It’s time for an eco-food revolution.TAKE ACTION
It is not unusual for us Filipinos to hear news about our farmers rallying to fight for their land and human rights, or laborers of large Fast-Moving Consumer Goods (FMCG) companies protesting for fair wage that sometimes result in bloodshed and violence. We’ve heard countless news on farmer killings and several research and statistics that claimed they belong to the poorest sector in the Philippines for decades. It is not unusual for us to hear about our farmers being threatened, whether by big corporations, their landlords, or the extreme changes in our climate.
Then we see news about our food being thrown and wasted because of oversupply, being recalled because of life-threatening effects, being injected so they could weigh more and look tastier. It is also not unusual for us to hear news about our food being threatened, politicized, and controlled.
The awareness and concern for our food system has been growing and slowly gaining its much-needed attention. We now know that highly processed, genetically modified, and chemically sprayed foods expose our bodies to harmful risks that lead to the development of various chronic diseases. But how much do we really know and understand about what goes into our food? Does our food provide us with the proper nutrition that we need or does it only bring us more disease instead of ease? Who grows our food and who controls it? How do our food choices affect not only our health, but also our economy, our environment, and the wellbeing of the people who grow them?
One of the biggest food-related issues we’ve encountered for this year is the enactment of RA11203 Rice Liberalization Law, which has stirred a lot of conversations about our food system and farmer rights. It is said that the bill has brought despair to local rice farmers all over the country and the Filipino citizens have been empathizing with them; which we hope would lead to more concrete, sustainable actions from consumers. The consumers are one of the key actors in shaping our food system, and the farmers at the center of the circular food web.
On October 26, a group of food justice advocates will be mounting “Food. Farming. Freedom.”, a conference that seeks to raise awareness on critical issues in our food systems and hopes to mainstream the worldview that agro-ecology, organic food systems, and biodiversity will heal our broken food and farming systems.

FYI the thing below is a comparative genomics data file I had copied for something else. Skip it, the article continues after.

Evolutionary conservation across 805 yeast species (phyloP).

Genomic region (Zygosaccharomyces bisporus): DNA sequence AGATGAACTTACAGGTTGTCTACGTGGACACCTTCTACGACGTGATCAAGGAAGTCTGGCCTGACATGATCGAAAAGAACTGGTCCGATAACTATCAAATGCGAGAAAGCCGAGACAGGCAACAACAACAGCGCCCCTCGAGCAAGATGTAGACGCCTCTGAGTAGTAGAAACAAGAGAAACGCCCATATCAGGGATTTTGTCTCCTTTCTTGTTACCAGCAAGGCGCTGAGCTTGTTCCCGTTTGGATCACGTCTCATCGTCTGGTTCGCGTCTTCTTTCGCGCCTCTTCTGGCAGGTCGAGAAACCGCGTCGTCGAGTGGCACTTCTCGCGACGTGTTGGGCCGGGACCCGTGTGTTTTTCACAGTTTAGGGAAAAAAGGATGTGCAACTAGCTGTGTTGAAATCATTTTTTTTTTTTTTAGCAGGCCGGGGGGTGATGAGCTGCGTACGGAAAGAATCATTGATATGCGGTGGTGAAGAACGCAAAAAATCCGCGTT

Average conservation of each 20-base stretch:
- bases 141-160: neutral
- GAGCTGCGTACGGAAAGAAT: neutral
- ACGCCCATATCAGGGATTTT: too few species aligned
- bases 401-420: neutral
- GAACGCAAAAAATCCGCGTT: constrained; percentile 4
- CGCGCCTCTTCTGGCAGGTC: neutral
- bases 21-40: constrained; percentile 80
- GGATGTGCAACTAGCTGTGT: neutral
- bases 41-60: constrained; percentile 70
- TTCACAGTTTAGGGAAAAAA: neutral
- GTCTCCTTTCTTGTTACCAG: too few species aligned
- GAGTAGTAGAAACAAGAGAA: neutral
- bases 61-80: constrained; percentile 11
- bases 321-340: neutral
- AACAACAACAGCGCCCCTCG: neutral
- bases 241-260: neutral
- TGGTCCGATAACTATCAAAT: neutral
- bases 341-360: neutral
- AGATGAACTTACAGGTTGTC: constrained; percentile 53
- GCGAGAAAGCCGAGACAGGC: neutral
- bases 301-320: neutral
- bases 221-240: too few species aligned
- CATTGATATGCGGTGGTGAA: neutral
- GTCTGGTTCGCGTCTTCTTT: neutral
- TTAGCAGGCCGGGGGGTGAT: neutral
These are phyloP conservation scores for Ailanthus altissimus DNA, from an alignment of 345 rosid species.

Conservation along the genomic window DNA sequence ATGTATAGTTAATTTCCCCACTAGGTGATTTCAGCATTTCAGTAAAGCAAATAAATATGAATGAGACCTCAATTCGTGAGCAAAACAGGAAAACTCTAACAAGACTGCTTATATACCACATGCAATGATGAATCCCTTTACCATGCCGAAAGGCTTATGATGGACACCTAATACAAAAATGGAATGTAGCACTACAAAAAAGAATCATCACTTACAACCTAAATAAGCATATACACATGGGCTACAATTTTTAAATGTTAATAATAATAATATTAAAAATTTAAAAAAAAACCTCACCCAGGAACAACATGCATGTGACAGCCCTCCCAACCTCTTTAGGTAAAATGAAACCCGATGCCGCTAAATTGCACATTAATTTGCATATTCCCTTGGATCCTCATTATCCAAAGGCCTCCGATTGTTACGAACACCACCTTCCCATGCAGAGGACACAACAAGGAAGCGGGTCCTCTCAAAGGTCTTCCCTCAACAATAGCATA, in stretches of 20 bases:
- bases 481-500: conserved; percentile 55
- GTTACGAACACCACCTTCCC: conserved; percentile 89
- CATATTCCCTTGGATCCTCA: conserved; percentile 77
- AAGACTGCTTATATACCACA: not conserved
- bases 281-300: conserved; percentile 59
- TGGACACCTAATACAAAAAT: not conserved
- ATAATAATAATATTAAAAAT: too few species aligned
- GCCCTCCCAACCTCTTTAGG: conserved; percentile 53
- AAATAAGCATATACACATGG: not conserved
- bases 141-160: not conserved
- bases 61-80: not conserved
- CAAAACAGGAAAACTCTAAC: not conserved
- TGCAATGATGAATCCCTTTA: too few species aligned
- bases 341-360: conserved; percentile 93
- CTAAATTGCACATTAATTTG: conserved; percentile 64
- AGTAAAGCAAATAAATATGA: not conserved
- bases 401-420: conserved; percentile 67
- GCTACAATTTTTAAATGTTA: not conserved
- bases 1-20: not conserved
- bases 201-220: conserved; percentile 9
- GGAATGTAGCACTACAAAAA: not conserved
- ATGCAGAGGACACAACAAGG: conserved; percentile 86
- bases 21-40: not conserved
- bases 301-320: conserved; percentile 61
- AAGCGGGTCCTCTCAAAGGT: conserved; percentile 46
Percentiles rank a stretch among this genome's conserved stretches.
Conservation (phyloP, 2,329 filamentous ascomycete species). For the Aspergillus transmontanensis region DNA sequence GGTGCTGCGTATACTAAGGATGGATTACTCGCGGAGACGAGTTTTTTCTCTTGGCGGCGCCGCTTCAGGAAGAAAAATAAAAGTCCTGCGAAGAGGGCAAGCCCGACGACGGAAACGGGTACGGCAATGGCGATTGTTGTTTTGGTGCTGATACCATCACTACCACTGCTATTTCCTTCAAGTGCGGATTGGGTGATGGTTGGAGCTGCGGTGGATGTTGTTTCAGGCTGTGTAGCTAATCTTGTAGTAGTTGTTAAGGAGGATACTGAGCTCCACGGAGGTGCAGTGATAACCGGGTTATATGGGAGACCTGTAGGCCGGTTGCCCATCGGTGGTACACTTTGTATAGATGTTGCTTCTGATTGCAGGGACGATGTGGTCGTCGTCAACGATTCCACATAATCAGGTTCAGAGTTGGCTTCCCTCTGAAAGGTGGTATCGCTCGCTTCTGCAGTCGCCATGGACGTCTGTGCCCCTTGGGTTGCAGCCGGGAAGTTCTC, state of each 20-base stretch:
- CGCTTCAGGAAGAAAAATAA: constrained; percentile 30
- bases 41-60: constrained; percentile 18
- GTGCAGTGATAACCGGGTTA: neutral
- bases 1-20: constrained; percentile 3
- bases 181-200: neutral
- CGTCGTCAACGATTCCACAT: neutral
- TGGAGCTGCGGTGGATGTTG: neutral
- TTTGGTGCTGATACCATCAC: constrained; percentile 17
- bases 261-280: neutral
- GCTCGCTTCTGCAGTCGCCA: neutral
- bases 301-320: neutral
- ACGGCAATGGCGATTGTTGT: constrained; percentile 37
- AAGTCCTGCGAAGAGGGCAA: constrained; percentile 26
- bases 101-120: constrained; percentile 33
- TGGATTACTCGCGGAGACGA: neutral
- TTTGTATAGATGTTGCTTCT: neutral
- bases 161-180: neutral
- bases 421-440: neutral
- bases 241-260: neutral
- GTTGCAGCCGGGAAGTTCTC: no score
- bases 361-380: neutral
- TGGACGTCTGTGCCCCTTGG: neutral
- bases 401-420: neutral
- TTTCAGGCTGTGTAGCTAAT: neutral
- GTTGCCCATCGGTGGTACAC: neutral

The lectures and workshops will be facilitated by different food justice advocates from various backgrounds and experiences related to food, farming, education, and social enterprise. Plant-based chef and founder of Ecology of Food Plant-Based Nutrition course Asha Peri will be talking about the peasant food web and how it is critical to global food security and the future of the planet. Chito Medina, P.h.D., an Associate Professorial Lecturer at De La Salle, Manila, former consultant to the office of the secretary of the Department of Agrarian Reform, and former national coordinator of MASIPAG, will tackle the corporate control of our food system and its impacts to human health and the health of the environment. Karla Delgado and Amena Bal of Kai Farms, will discuss seed-saving as a powerful way to reclaim our biodiverse food system. Good Food Community co-founder Charlene Tan will talk about community-supported agriculture as an alternative distribution model to promote a food system that benefits everyone.
Five simultaneous 2-hour workshops will follow the lectures to strengthen the call to action and engagement of the consumers. An introduction on the historical perspective of customer action in the Philippines, the role of the consumer and current consumer trends will be discussed by Ka Jhun Pascua of Pambansang Katipunan ng Makabayang Magbubukid and People’s Food Movement. The workshop includes:
- Kids BeLeaf!, a campaign to provide plant-centered education in pre-schools to promote local, organic, and non-GMO eating to be facilitated by Chef Asha Peri;
- How To Start Your Own Community Shared Agriculture (CSA) by Good Food Community;
- Defend Our Rice, Fight For Our Rights, on developing an engagement toolkit to strengthen producers and consumers freedom from GMO rice to be led by Alfie Pulumbarit of MASIPAG;
- Save The World Starting With Your Plate 101 by Lakapati Basa of The Real Happy Cow, where one will learn practical tips and hacks on how to build a sustainable plant-strong kitchen; and
- Consumers Unite! by researchers and activists Mary Ann Manahan and Maria Fatima Villena, which will discuss different potential consumer action in various spaces of engagements at the local and national levels.
Attendees will enjoy a spread of plant-based dishes prepared by chefs in collaboration with local farmers will be served to showcase the diversity of local organic produce. Chefs include Barby O’Hara of Rawsome Kitchen, Mylene Vinluan Dolonius, Yen Bellarmino, Cielo Castro-Magisa of Delicielo, Rap Cristobal of Purple Yam Malate, and Mareus Dela Rosa, son of a MASIPAG farmer and General Manager of The Artisan Farms.
The conference will be held at the Ateneo Loyola School of Theology in Katipunan. “Food. Farming. Freedom.” is organized by Masipag Farmers, Me & My Veg Mouth, Good Food Community, and Bread of Freedom, with the support of Greenpeace Southeast Asia – Philippines and Palawan-born Binhi Mindful Market.
Gia Querubin, founder of BINHI Mindful Market in Palawan.
(This article was previously published in a slightly altered form in Palawan News on September 17, 2019.)